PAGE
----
A. KELL MCINNIS
LAMIESHA BONTON, ALLSTATE INSURANCE COMPANY, AND USAA CASUALTY INSURANCE COMPANY
Appeal from the 19th Judicial District Court In and for the
Parish of East Baton Rouge State of Louisiana Trial Court No.
623, 627 Honorable Donald R. Johnson, Judge Presiding
L. Richardson Sean Avocato Baton Rouge, LA Attorney for
Defendant-Appellee, USAA Casualty Insurance Company.
Ward Baton Rouge, LA Attorney for Plaintiff-Appellant, A.
BEFORE: HIGGINBOTHAM, HOLDRIDGE, AND PENZATO, JJ.
personal injury suit arises out of a minor automobile
accident. Plaintiff appeals a trial court judgment rendered
in accordance with a jury verdict, where the jury unanimously
found that the accident did not cause plaintiff any damages.
The trial court's judgment dismissed all of the
plaintiffs claims against the sole remaining defendant,
plaintiffs own uninsured/underinsured motorist (UM) carrier.
AND PROCEDURAL HISTORY
November 28, 2012, Mr. A. Kell McInnis was stopped in heavy
traffic on Perkins Road near Acadian Thruway in Baton Rouge,
Louisiana. Mr. McInnis's vehicle was hit from behind by a
vehicle driven by Ms. Lamiesha Bonton, who admitted that she
was momentarily distracted while checking on her crying child
and she did not realize that Mr. McInnis's vehicle had
stopped. While the damage to both vehicles was minor, Mr.
McInnis described the impact as a jolt that rocked him back
in his seat. Mr. McInnis did not report being injured
immediately after the accident; however, his neck, shoulder,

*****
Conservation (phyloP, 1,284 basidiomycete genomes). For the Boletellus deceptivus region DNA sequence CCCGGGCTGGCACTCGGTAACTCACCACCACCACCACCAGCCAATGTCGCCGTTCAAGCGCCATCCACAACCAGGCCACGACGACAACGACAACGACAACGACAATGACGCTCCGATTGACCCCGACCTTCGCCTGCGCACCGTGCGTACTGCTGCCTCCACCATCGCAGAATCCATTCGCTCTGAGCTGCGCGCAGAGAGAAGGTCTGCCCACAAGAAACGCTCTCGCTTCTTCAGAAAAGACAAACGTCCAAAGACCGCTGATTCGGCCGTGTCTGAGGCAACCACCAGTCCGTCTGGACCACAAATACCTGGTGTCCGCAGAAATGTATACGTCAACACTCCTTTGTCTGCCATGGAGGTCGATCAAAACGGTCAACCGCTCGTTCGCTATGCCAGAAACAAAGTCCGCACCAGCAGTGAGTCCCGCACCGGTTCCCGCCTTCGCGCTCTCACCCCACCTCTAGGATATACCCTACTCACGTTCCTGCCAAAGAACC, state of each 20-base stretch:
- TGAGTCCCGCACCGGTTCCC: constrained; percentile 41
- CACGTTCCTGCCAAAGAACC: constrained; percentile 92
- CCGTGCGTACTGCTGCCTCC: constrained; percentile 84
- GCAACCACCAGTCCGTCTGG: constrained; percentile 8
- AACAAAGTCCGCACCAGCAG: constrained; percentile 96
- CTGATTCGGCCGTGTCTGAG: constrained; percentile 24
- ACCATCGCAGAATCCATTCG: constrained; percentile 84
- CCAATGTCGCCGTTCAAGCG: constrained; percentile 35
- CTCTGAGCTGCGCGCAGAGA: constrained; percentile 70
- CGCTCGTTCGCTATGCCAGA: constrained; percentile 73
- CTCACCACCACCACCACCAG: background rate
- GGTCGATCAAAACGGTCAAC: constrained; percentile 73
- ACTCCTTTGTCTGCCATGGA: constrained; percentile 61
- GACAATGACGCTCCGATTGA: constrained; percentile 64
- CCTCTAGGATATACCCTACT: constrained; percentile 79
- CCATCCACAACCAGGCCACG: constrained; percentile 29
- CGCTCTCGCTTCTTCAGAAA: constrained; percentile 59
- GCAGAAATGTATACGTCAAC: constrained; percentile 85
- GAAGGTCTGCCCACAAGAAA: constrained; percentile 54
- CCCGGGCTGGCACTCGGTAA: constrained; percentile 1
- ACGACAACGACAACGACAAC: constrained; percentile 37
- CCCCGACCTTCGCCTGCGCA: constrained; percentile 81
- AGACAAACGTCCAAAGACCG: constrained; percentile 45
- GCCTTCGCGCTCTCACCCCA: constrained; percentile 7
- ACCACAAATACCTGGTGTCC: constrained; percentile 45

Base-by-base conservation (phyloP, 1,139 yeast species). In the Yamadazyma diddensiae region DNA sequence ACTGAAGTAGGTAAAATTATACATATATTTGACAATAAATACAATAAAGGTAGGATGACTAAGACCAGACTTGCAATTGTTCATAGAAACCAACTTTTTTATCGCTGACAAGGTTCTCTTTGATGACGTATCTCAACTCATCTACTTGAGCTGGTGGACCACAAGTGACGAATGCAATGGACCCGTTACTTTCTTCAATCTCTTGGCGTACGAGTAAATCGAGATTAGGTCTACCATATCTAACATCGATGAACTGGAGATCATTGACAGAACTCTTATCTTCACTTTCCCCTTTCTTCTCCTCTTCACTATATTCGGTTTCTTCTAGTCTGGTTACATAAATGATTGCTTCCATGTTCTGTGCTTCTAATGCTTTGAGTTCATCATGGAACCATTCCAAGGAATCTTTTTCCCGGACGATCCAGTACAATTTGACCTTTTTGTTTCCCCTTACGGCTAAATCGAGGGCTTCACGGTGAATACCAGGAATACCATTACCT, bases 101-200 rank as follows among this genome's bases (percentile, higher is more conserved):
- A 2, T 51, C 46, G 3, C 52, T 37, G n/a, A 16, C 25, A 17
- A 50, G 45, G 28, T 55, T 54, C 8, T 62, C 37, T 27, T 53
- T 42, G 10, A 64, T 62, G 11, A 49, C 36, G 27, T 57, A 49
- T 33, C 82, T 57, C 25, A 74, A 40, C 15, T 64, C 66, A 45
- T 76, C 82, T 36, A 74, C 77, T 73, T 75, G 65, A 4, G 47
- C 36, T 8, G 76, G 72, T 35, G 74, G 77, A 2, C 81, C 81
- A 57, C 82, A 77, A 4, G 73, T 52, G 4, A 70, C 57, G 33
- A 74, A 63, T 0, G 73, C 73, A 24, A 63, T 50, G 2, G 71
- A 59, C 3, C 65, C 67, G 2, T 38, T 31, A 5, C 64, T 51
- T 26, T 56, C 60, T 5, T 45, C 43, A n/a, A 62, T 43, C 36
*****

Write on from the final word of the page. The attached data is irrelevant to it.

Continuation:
and back began to hurt during the early morning hours the
following day. Mr. McInnis, who was almost 66 years old at
the time of trial, had a long history of neck and back pain
that had resulted in the need for physical therapy, epidural
steroid injections (ESIs), three back surgeries, and one neck
surgery over the years prior to the accident. Because he was
primarily concerned about damage to his recent neck fusion,
he scheduled an appointment for two weeks after the accident,
on December 10, 2012, with his orthopedic spine surgeon, Dr.
Henry Louis Eiserloh, III, who had been treating Mr. McInnis
for neck and back pain that predated the accident. After the
accident, Mr. McInnis continued to be treated by Dr.
Eiserloh, undergoing several ESIs, physical therapy, and two
surgical procedures on his low back.
result of the accident, Mr. McInnis filed a petition for
damages against Ms. Bonton and her liability insurer,
Allstate Insurance Company, as well as his own UM and medical
payments insurer, USAA Casualty Insurance Company. Prior to
trial, Mr. McInnis settled his claims with Ms. Bonton's
primary insurer, Allstate, for its $25, 000.00 policy limits,
and USAA unconditionally tendered $75, 000.00 to Mr. McInnis
under its UM coverage, along with another $5, 000.00 under
the medical payment provision of its policy. After it was
stipulated that Ms. Bonton was solely at fault for the
accident, the only remaining issues for trial were causation,
the extent of Mr. McInnis's injuries and/or aggravation
of pre-existing injuries, and damages. The case proceeded to
a jury trial solely against USAA. The jury's unanimous
verdict was that Mr. McInnis did not sustain damages as a